A few months ago, I was visiting a dear friend of mine. We were sitting in the kitchen with our hot cups of coffee talking about life and motherhood.
Her two children, who are three and four, were playing in her son’s bedroom. Every once in a while, we’d stop to listen to the commotion coming from upstairs. Mostly, we heard laughter and two young children planning and pretending.
Then, her youngest starts screaming loudly about something that hurt her feelings.
My heart raced, I listen closely trying to discern what’s being said, what could have happened, and if anyone was hurt. I waited for my friend to put down her coffee and trudge upstairs to intervene and help her children with their problem.
Instead, she took another sip, looks at me and says “It’s okay, they’ll figure it out on their own.”
She was as cool as a cucumber. I was not.
I stood there, frozen, listening to the little voices upstairs.
“I don’t like that!!”
“Fine, I’ll take this one and you can have that one. Okay?!”
I heard a bit of sniffling as her daughter calmed down, but the fight was over. They figured it out and continued their play.
I was shocked and impressed, not just with the kids, but with my friend.
She was able to stay calm and trusted her kids to problem solve and figure things out. If it were me, I’d be flying up those stairs to see what was going on!
This post contains affiliate links
That small moment really got me thinking. I know that it’s important to give kids time to work things out on their own, but I haven’t been very good at doing that with my own boys, and it’s been causing problems.
I’ve been getting irritated that I have to continually intervene and help them through their problems. Every scream and frustration from one of them and I jump into action.
Because of my refereeing, my six year old and three year old come to me every time one of them feels slighted or frustrated with their brother. I listen to who did what, I reflect their feelings, and together we come up with a solution.
It’s no big deal at first but after the gazillionth time that day, I’m done. So at some point, usually when I’m making dinner, I get so fed up that I banish them both to their rooms.
I was so tired of it, something needed to change.
After my visit with my friend, I knew exactly what I needed to do.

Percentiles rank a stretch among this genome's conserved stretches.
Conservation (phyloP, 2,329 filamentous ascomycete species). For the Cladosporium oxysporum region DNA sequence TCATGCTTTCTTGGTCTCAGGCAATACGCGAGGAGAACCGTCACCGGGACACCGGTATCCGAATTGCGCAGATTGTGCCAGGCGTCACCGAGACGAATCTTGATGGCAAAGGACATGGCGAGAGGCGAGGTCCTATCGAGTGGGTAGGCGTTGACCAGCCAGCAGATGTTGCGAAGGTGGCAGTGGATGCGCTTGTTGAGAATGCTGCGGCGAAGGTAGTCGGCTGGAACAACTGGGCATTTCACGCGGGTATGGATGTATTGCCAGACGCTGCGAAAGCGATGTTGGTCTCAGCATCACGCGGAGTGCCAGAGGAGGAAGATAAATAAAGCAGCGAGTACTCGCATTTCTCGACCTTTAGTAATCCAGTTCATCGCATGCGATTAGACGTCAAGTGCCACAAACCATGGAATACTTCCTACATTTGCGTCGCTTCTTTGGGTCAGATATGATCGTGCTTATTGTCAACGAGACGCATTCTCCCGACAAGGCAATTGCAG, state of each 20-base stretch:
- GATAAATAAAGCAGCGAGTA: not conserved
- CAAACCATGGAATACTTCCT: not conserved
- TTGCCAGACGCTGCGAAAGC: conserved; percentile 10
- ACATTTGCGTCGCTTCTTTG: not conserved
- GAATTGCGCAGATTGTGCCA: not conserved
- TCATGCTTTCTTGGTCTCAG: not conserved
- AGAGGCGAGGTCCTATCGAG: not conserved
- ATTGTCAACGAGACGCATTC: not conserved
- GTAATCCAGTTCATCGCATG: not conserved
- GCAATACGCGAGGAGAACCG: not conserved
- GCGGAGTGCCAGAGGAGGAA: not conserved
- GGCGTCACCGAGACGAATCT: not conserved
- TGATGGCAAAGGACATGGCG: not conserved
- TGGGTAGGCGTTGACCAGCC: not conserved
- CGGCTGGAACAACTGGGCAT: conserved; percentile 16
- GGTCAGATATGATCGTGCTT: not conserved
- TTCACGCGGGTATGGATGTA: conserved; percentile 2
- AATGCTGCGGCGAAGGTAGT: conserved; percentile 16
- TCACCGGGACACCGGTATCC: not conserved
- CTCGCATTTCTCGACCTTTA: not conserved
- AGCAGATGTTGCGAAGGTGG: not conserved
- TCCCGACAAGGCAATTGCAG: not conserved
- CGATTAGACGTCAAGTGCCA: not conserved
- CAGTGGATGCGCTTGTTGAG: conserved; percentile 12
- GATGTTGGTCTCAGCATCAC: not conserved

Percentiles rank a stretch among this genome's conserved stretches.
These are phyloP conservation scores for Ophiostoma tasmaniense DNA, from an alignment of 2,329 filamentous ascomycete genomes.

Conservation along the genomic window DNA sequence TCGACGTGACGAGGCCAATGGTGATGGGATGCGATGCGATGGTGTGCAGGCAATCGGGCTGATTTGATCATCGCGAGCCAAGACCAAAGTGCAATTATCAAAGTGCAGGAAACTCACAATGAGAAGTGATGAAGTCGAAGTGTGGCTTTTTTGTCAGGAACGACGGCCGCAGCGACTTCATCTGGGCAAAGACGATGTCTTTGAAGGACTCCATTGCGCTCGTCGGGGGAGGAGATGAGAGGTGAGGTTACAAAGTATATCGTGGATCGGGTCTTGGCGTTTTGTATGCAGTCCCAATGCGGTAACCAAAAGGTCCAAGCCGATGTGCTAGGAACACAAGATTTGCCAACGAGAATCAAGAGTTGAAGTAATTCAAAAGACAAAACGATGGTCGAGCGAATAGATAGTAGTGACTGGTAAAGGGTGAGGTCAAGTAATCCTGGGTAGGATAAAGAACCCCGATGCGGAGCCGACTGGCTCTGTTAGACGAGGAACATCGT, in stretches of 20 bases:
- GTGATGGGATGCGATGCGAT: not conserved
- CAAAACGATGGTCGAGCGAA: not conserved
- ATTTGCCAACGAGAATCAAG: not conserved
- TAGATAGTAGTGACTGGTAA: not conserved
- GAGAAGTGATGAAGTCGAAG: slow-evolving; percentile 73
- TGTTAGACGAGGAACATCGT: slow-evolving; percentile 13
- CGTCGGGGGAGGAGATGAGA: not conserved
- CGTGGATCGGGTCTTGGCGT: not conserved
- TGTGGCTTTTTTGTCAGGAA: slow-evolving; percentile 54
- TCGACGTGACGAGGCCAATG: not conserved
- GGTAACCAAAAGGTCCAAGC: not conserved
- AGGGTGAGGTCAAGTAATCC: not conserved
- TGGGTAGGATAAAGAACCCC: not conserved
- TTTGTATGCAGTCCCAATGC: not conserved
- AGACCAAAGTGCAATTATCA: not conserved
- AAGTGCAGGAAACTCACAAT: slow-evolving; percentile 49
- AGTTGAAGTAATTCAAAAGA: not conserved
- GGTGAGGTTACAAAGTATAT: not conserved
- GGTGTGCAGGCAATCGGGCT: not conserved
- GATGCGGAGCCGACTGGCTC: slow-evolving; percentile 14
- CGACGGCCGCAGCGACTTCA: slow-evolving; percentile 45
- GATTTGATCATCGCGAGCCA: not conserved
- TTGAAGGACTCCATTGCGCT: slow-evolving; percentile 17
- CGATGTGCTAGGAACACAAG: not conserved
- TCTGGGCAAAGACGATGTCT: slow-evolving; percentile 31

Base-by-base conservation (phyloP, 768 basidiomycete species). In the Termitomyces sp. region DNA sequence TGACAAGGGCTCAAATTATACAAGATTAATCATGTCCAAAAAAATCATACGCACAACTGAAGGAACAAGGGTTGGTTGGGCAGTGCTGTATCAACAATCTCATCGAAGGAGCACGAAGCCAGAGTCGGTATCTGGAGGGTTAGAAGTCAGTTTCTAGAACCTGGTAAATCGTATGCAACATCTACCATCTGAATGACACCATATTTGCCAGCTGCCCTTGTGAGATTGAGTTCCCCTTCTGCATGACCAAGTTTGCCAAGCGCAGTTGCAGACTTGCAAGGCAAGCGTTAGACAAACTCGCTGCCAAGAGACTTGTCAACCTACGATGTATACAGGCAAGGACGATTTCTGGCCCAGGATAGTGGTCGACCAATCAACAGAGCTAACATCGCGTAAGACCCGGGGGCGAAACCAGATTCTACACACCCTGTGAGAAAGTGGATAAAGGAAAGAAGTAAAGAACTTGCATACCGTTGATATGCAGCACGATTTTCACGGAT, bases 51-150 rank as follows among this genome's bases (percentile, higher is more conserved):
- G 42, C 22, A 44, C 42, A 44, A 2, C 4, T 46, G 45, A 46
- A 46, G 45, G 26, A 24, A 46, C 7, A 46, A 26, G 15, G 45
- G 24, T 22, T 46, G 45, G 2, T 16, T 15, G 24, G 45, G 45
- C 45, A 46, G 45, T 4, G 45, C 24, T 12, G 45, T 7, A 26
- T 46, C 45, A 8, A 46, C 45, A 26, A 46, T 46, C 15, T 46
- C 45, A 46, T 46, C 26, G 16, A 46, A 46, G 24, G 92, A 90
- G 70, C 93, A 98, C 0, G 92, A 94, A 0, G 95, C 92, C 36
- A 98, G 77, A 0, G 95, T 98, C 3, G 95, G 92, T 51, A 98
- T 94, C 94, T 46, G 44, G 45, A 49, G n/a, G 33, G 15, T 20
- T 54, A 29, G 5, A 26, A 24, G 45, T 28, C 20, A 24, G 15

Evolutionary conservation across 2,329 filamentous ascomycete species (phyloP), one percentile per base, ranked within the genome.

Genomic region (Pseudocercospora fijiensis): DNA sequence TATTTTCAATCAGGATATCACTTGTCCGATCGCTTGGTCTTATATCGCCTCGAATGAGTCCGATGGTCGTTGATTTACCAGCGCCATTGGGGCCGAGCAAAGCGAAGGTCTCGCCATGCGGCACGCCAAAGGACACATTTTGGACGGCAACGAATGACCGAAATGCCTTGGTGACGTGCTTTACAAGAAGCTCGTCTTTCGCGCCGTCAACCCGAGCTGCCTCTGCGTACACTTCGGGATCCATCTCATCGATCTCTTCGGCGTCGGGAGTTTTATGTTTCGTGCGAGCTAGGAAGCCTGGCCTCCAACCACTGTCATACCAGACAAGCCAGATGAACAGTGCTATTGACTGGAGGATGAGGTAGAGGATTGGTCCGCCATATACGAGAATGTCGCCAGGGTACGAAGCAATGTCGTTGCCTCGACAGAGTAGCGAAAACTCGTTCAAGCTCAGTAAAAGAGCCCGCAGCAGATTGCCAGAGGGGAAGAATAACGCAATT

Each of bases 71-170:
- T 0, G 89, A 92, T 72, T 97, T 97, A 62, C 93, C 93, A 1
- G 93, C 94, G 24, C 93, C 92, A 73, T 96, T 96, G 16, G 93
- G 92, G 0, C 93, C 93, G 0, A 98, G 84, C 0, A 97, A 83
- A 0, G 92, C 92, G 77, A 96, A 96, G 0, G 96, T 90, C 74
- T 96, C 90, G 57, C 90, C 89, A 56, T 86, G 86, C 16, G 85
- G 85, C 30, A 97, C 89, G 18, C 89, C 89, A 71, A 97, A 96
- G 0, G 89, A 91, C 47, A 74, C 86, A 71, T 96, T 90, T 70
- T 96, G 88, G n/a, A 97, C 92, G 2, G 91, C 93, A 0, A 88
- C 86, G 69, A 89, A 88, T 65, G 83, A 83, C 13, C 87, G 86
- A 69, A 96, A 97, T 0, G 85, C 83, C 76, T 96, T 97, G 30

Like everything when it comes to parenting and self-regulation, learning to pause is vital.
Between stimulus and response there is a space. In that space is our power to choose our response. In our response lies our growth and our freedom.” – Victor Frankl
Instead of immediately jumping into problem solving mode and taking on the job of referee when my kids fight, I pause.
I stop and listen. Is someone hurt? What is the problem? Does it sound like they are going to figure it out? Is it getting more heated and they need someone to talk them through it?
There is usually time to stop and think about the situation. I know the cries of a hurt child, so unless I hear a child in physical pain, there is time to think. It only really takes a few seconds.
In that few seconds, I listen and pay attention.
The first time I paused, it took less than two minutes for them to sort things out and move on. I was shocked.
That showed me that they are capable of working things out, so I pause.
If they do come looking for me, I say “I can hear that you’re upset. I trust that you guys can figure this out.” If, after a few minutes, I don’t think they can work things out I’ll go help, but I always ask them to try first.
Now, they seek me out less often than before and they are taking more responsibility for their squabbles.
The one big thing I did learn while I paused, was that I had already taught my children how to handle conflict with each other.
I was surprised to hear my own words coming out of their mouths. “Hey, how can we fix this? Why don’t I get it for 5 minutes and then you get a turn? I’ll go set a timer.” The first time I heard those words, I realized that I had put in the work and taught them what to do but wasn’t giving them the space to try out their skills.
That is what the pause does. It gives them time to practice their conflict resolution skills.
As children grow, adults won’t always be there to mediate every negative altercation between kids. Children need to know how to handle conflict by the time they enter school. There’s no one better in this world to practice with then your sibling.
I taught my kids these conflict resolutions skills using tips from two books, Siblings Without Rivalry and Peaceful Parent Happy Siblings. They are both excellent reads and helped me foster a great sibling relationship between my boys. I can’t recommend them enough.
Since I’ve become more intentional in my pausing, my children have amazed me. Often times they work out their problem and move on within a few minutes.
The best part is, I’m not referring all day long so I’m not as worn down by the bickering.
Yes, the fighting still happens every once in a while, especially after school. But, now I’m calmer when they do need my help to sort out a problem because I’m not always having to drop what I’m doing to play referee. Since I’m calmer, I’m more patient and willing to take the time to listen and help.
I’m grateful for that moment with my friend. I’m grateful that she reminded me of the importance of waiting and trusting in my kids.
In her small moment of inaction, she reminded me that kids are capable.
Latest posts by Amanda (see all)
- The Most Powerful Response When Your Child is Inconsolable - May 11, 2017
- Quality Matters: How To Make Time With Your Kids Count - April 17, 2017
- Reset Bad Moods With This Favorite Childhood Pastime. - April 4, 2017